Artocarpus heterophyllus Lam.
|The plant bearing its huge fruit in India
Credit: V.B. Kulshreshtha and H.S. Sur
The plant in invaded habitat, Australia
Common names: jackfruit, jack, jack tree, jak, jakfruit
Synonyms: Artocarpus brasiliensis Gomez., Artocarpus heterophylla Lam., Artocarpus maxima Blanco, Artocarpus philippinensis Lam., Polyphema jaca Lour., Soccus arboreus major Rumph., Artocarpus integra (Thunb.), Artocarpus integrifolia L.f., Artocarpus integrifolius auct., Artocarpus integer auct.
Life form: tree
Dispersal: Seeds spread via consumption of fruit by animals. Introduced by humans for ornamental purposes and for its very large fruit.
Reproduction: Male and female flowers borne in separate green flower heads. Yellow pollen falls from male flowers after flowering, and flowers are wind pollinated. Produces very large green or yellow fruit, each containing between 100 and 500 light brown seeds. Trees begin fruiting after 4 to 14 years, and often produce fruit all year round.
Herbivores: grazing animals eat foliage. Insect pests include boring insects, shoot-boring caterpillars, mealybugs, spittlebug, jack scale, larvae of longicorn beetles and various nematodes.
Resistant stages: Has a strong, resistant taproot. Seeds are viable for 2 to 4 weeks.
Native habitat: tropical rainforest
Habitat occupied in invaded range: lowland tropical rainforest and semi-dry forest.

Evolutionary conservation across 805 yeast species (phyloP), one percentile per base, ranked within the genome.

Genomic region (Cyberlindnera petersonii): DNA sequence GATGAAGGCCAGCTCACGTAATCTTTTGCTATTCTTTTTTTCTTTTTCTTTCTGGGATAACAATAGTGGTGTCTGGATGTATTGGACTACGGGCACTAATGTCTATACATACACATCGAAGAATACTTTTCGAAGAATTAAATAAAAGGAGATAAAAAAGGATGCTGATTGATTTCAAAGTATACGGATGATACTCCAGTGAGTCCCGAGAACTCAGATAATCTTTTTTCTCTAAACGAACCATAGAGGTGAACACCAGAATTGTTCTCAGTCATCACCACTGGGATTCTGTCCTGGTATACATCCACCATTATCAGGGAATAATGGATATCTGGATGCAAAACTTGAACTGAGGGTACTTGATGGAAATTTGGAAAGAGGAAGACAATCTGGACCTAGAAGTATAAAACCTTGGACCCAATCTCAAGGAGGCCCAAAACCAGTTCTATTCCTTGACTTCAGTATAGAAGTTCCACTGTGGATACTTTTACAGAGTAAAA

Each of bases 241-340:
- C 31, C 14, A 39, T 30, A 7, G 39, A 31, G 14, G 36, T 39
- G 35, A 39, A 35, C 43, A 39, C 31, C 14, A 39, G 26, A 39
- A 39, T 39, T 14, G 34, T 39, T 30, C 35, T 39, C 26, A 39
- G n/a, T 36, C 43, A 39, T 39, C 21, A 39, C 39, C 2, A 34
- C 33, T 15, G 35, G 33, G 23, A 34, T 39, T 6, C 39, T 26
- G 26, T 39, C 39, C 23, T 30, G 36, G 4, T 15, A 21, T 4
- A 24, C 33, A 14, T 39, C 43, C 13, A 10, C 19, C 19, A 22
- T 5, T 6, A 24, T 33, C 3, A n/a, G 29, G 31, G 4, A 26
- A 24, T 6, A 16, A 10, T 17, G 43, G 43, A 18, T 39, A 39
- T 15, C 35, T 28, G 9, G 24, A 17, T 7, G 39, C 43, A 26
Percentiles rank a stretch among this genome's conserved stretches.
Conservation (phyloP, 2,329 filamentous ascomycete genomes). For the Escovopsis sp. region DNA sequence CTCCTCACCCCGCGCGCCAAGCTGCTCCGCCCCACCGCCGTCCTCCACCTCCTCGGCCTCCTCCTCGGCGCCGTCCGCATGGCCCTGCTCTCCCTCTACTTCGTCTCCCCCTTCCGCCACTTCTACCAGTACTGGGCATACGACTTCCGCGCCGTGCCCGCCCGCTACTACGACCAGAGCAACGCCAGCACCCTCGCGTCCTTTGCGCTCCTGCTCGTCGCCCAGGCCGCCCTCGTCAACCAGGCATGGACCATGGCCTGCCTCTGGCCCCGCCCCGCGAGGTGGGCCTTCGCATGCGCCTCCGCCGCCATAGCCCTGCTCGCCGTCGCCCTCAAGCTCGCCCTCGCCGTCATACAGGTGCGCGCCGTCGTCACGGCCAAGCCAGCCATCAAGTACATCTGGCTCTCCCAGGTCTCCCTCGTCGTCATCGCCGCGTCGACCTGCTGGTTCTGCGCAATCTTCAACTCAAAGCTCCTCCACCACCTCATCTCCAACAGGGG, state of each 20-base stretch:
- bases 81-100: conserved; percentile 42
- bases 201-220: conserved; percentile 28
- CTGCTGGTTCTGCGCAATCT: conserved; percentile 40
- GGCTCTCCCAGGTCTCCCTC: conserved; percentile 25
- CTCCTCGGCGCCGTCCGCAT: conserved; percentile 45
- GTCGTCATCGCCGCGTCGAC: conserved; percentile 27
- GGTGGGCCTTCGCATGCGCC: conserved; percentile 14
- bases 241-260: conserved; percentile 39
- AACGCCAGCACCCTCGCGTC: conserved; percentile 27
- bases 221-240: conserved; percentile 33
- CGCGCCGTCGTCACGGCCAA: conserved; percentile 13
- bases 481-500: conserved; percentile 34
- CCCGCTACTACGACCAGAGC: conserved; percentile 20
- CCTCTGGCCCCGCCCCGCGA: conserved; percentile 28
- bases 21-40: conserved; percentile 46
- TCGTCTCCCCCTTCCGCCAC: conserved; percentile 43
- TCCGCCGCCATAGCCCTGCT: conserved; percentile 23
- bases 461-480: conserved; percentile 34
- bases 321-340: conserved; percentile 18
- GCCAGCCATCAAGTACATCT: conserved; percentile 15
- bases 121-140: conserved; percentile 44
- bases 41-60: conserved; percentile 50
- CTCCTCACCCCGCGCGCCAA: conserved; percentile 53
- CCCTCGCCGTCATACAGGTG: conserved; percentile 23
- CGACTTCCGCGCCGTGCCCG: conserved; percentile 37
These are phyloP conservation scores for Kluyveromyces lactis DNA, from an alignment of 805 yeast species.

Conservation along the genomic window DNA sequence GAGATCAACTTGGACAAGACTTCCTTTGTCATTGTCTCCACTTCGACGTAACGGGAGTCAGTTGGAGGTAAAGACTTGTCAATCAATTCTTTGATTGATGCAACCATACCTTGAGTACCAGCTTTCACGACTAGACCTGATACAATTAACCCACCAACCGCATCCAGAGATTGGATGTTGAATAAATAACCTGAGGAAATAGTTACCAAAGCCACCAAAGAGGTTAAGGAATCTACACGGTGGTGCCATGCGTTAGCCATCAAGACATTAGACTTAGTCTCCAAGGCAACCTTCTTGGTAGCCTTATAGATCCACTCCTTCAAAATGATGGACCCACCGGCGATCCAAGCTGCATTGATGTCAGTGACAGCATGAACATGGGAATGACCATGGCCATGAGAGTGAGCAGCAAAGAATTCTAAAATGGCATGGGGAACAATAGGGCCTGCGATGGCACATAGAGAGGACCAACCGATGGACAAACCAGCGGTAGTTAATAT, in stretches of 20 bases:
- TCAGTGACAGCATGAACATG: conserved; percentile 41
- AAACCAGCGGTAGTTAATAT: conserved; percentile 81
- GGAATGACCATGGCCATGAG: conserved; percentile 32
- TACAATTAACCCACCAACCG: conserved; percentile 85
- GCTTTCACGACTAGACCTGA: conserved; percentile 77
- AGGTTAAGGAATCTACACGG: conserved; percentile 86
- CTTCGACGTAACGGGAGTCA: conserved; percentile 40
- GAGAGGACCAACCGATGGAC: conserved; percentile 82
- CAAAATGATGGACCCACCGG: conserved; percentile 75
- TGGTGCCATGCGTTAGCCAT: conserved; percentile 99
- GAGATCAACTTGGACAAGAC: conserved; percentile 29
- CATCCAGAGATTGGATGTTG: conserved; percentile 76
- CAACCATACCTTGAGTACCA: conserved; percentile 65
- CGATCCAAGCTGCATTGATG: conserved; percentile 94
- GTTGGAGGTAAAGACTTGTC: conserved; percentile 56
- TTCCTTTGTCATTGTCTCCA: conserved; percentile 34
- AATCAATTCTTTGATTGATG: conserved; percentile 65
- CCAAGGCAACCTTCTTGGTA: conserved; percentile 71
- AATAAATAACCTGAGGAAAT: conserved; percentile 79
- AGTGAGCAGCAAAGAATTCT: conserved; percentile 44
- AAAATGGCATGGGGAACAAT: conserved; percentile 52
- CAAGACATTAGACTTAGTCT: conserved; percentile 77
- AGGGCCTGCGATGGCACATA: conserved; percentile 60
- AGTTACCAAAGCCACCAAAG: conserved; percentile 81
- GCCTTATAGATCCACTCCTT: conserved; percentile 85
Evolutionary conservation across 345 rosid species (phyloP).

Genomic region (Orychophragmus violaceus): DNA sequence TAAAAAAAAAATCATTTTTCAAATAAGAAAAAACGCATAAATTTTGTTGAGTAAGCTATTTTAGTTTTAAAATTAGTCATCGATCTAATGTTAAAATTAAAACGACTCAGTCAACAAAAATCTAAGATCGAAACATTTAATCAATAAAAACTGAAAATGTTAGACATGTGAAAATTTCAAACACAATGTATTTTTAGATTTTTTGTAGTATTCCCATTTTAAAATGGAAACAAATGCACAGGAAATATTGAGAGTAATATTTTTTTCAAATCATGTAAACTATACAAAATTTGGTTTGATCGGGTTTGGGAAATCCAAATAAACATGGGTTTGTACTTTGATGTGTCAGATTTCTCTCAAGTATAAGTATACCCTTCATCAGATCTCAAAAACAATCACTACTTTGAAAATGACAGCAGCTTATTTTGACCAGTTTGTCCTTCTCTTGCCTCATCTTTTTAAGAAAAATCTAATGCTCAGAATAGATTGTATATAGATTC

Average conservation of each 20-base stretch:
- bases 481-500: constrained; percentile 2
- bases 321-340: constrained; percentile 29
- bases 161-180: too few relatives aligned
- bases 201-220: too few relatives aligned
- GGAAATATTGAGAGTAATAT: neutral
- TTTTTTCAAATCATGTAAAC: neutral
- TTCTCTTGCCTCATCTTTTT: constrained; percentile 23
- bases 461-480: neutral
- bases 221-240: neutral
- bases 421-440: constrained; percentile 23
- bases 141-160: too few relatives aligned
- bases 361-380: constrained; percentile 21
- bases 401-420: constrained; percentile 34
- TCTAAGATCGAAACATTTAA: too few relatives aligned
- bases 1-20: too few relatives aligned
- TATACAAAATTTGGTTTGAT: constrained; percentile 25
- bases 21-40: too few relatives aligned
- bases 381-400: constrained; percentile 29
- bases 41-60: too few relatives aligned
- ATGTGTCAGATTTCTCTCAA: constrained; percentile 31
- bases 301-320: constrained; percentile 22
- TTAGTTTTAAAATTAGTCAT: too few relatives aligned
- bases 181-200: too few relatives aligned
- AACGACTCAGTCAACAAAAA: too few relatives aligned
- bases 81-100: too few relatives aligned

|Altitude||Below 1600 metres above sea level.|
|Light||Young trees require some shade, but mature tree prefers full sunlight.|
|Temperature||Mean annual temperature of 19 to 29 degrees Celsius.|
|Annual rainfall||Between 1000 and 2400 mm, intolerant of drought lasting for more than 4 months.|
|Soil||Well drained but moist soil with a pH of 4.3 to 8 and medium soil fertility. Intolerant of frost or drought lasting for more than 4 months.|
Native to India and Malaysia.
Introduced range: Introduced but not invasive in central and eastern Africa, south-eastern Asia, the Caribbean, Florida, Brazil, Australia, Puerto Rico and many Pacific Islands.
Ecosystem: Does not grow and spread particularly fast, so is generally not considered to be invasive.
Health, social and economic: Produces very large, edible fruit. The fruit has a characteristic odour which can be a problem in urban areas.
Mechanical: Seedlings and saplings can be dug out.
Chemical: No information available.
Biological: Grazing animals eat jackfruit foliage, so could effectively control younger trees.
California Rare Fruit Growers Inc, 1996. Available from http://www.crfg.org/pubs/ff/jackfruit.html (Accessed August 2006).
Elevitch, C.E. and Manner, H.I., 2006. Artocarpus heterophyllus (jackfruit). Species Profiles for Pacific Island Agroforestry. Available from http://www.agroforestry.net/tti/A.heterophyllus-jackfruit.pdf (Accessed August 2006).
Duke, J.A., 1989. Handbook of Nuts. CRC Press LLC.
Last updated October 2006